Regulation and Taxation of Casinos under State-Monopoly, Private Monopoly and Casino Association Regimes
This paper considers alternative forms of regulation and taxation of the casino sector. The model considers the situation of a typical tourist destination country that is using casinos to attract and entertain foreign tourists. The objective is to invest in the sector efficiently while maximizing the amount of government revenue or profits accruing to the country. The regulator must determine how the price of gambling will be set, how many casinos will be allowed to enter the industry and the form and rates of taxation. Four alternative forms of regulation are considered: price regulation, state-owned monopoly, private monopoly and casino association regulation. Turnover taxes on the amount of funds gambled and also annual taxation of the fixed costs of the casinos are evaluated. Applications of the models are carried out for North Cyprus. The conclusion is that the economic efficiency costs and the revenue losses from the absence of effective regulation in these tourist destinations can be very substantial with welfare costs equal to the approximately 75 percent of the tax revenue generated by this sector. Furthermore it shows that while a tax on turnover can be efficient in the case of a competitive industry or a cartel association form of regulation, it will be distortionary if a multi-plant private monopoly is controlling the sector. In contrast a tax on fixed costs will lead to an efficient result in the case of a competitive industry, but it will lead to economic inefficiencies if the sector is regulated by a casino association that controls the number of casino entering the sector.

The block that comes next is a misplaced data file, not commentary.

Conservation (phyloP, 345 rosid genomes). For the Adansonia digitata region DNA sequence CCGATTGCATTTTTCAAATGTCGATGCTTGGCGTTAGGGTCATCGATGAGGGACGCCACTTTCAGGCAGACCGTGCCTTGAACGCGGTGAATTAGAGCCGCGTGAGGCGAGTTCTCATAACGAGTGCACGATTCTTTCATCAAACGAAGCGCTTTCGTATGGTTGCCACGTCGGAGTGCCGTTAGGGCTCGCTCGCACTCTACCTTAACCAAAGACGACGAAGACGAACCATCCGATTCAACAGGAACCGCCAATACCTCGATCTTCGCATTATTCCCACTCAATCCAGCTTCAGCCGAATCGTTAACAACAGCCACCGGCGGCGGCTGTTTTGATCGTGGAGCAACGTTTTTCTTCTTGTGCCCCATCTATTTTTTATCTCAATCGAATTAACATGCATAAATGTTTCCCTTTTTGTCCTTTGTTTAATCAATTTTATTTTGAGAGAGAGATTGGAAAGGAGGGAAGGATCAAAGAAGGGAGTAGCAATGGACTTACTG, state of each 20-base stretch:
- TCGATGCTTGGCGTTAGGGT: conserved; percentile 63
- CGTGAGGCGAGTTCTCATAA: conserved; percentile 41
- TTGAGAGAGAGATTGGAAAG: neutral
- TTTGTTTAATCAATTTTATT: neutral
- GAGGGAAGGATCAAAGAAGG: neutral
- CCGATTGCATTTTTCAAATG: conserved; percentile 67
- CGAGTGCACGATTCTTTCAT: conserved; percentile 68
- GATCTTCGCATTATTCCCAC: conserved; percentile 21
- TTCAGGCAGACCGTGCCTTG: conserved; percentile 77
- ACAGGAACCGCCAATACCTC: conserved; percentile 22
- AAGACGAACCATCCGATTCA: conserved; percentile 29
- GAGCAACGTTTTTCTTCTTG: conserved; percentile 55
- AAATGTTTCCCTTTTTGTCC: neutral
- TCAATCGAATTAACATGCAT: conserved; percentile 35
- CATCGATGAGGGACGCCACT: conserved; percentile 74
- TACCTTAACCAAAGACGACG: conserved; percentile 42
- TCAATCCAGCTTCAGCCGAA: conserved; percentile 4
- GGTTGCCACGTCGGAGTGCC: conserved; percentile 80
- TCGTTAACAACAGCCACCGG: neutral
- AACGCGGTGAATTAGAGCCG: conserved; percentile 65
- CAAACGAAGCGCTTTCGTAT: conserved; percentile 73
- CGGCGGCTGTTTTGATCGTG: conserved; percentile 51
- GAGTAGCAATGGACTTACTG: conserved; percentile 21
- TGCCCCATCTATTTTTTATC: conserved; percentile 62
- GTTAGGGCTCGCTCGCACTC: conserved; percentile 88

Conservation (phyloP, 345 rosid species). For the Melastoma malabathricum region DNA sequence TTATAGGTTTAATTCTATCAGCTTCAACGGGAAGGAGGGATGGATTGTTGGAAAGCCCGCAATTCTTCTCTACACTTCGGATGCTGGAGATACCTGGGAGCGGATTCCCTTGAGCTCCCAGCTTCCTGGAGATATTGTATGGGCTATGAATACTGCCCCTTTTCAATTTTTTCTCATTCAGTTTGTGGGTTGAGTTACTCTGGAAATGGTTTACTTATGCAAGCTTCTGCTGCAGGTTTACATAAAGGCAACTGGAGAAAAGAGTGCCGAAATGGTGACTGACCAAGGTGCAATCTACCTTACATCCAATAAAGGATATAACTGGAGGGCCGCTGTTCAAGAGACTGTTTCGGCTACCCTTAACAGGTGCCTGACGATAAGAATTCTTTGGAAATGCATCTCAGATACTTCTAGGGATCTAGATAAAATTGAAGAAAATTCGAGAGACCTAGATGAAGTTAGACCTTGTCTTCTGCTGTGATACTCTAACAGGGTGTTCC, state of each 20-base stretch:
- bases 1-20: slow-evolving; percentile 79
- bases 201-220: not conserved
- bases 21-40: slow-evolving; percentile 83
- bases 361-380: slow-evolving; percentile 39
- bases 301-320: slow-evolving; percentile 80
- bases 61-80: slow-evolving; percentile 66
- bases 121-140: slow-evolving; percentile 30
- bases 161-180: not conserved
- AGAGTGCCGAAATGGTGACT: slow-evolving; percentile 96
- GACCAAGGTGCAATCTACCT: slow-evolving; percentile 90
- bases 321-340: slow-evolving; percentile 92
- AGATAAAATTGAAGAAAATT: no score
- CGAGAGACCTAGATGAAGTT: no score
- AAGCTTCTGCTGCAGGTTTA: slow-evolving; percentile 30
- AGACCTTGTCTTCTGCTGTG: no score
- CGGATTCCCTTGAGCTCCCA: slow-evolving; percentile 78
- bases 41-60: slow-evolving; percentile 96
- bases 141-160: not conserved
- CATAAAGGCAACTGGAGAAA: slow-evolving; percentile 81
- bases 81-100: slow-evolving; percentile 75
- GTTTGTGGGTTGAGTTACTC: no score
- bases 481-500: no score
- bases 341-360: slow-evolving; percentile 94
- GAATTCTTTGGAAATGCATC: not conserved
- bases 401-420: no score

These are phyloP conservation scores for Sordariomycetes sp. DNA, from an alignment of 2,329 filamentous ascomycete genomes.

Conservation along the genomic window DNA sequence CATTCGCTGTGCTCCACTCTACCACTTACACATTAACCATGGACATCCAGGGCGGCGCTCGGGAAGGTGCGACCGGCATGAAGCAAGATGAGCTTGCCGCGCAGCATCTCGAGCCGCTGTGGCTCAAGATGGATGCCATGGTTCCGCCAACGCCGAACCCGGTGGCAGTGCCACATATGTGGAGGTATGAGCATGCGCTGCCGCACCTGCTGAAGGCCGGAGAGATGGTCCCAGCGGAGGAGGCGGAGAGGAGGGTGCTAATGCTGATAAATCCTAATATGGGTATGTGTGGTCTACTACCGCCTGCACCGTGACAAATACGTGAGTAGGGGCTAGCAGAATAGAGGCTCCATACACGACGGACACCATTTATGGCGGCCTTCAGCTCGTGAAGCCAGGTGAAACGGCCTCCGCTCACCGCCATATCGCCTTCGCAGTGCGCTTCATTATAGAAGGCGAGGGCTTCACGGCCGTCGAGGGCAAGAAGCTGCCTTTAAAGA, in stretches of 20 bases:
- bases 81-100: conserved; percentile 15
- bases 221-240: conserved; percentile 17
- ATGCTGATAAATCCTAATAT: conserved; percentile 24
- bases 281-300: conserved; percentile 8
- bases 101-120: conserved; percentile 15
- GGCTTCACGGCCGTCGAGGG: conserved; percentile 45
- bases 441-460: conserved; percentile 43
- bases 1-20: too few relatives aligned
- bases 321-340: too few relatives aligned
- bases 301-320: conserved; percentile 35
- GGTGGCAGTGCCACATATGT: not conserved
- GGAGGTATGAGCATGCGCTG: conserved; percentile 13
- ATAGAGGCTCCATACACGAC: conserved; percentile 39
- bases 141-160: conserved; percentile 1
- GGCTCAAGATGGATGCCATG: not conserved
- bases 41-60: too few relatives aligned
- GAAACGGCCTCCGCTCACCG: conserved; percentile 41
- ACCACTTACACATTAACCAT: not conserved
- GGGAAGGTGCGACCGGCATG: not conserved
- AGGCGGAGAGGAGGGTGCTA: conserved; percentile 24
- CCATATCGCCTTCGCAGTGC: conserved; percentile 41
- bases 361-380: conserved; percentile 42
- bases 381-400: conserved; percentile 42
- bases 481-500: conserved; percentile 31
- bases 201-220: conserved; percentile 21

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- Paton, David & Siegel, Donald S. & Williams, Leighton Vaughan, 2004.
"Taxation and the Demand for Gambling: New Evidence from the United Kingdom,"
National Tax Journal,
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